Your browser isn't supported
It looks like you're using an old web browser. To get the most out of the site and to ensure guides display correctly, we suggest upgrading your browser now. Download the latest:

Welcome to the MSE Forums

We're home to a fantastic community of MoneySavers but anyone can post. Please exercise caution & report spam, illegal, offensive or libellous posts/messages: click "report" or email forumteam@.

Search
  • FIRST POST
    • Melanieall
    • By Melanieall 10th Sep 17, 6:06 AM
    • 6Posts
    • 0Thanks
    Melanieall
    Getting a loan after DMP help.
    • #1
    • 10th Sep 17, 6:06 AM
    Getting a loan after DMP help. 10th Sep 17 at 6:06 AM
    Hello, first ever post 😬

    We finished a DMP in April clearing just over £34,000 over the last 5 years. We have some essential work we need to carry out on our home, new boiler, front door, bathroom etc etc. We were hoping when our DMP finished we could go to our mortgage provider (Narionwide) and add to our mortgage as we have quite a bit of equity. Unfortunately our request was flatly refused and I have since been told that if you have a DMP showing up on your credit history, even if it is resolved, they will not lend us more. The DMP will not be removed from our credit history for another 2 years and we cannot wait that long. The only option I can seem to find for borrowing is a secured loan which hopefully I can pay off when our credit file is cleared but I am very worried about doing this even though the one I have found through Fluid Money has no early repayment charge. Has anyone else found themselves in this position, any advice would be helpful, thank you.m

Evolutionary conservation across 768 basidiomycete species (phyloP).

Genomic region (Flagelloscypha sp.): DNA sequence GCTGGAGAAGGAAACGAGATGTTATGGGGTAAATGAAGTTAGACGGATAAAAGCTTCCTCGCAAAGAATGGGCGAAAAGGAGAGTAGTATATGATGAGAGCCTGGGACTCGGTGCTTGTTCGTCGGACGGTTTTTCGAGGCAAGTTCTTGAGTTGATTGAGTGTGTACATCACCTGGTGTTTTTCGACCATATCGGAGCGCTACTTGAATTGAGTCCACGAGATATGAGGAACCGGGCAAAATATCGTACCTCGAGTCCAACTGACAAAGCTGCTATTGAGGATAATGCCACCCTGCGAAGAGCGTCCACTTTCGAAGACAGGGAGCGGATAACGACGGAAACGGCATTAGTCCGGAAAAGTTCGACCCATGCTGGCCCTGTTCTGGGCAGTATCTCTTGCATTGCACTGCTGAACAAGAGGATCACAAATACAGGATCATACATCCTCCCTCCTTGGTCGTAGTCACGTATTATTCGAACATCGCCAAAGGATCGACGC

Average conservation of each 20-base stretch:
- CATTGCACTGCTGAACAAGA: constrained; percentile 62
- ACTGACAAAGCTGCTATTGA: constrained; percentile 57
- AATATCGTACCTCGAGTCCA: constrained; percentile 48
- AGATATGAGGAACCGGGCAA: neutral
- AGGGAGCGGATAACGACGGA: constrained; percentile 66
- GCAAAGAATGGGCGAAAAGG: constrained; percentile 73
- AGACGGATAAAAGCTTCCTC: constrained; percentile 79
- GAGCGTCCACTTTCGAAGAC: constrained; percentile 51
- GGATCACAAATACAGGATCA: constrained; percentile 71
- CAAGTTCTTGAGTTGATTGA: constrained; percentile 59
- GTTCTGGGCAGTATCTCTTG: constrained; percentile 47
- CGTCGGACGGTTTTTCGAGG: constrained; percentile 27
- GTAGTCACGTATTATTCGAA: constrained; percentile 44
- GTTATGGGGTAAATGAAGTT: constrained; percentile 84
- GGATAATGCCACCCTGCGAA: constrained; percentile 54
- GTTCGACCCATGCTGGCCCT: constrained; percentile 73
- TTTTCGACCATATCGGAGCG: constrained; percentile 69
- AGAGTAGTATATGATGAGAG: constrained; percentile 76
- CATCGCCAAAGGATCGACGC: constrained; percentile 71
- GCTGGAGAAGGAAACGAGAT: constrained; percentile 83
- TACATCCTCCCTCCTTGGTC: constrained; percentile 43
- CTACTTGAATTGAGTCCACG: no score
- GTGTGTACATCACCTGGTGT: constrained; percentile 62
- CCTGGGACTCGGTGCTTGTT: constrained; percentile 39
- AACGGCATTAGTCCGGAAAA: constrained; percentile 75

Page 1
    • fatbelly
    • By fatbelly 10th Sep 17, 7:57 AM
    • 11,528 Posts
    • 8,661 Thanks
    fatbelly
    • #2
    • 10th Sep 17, 7:57 AM
    • #2
    • 10th Sep 17, 7:57 AM
    Well done on clearing 34k of non-priority debt.

    Please be very careful about getting back into more dangerous priority debt.

    It is true that defaults registered as part of the process stay on file for six years. I presume that is why you say your file will clear in 2 years (six years from when you started your dmp, approximately). There are AP markers but those entries only disappear 6 years from when the debt is settled, so it sounds like you have the former, which is good.

    For now you need to start building your credit history. Martin has an article here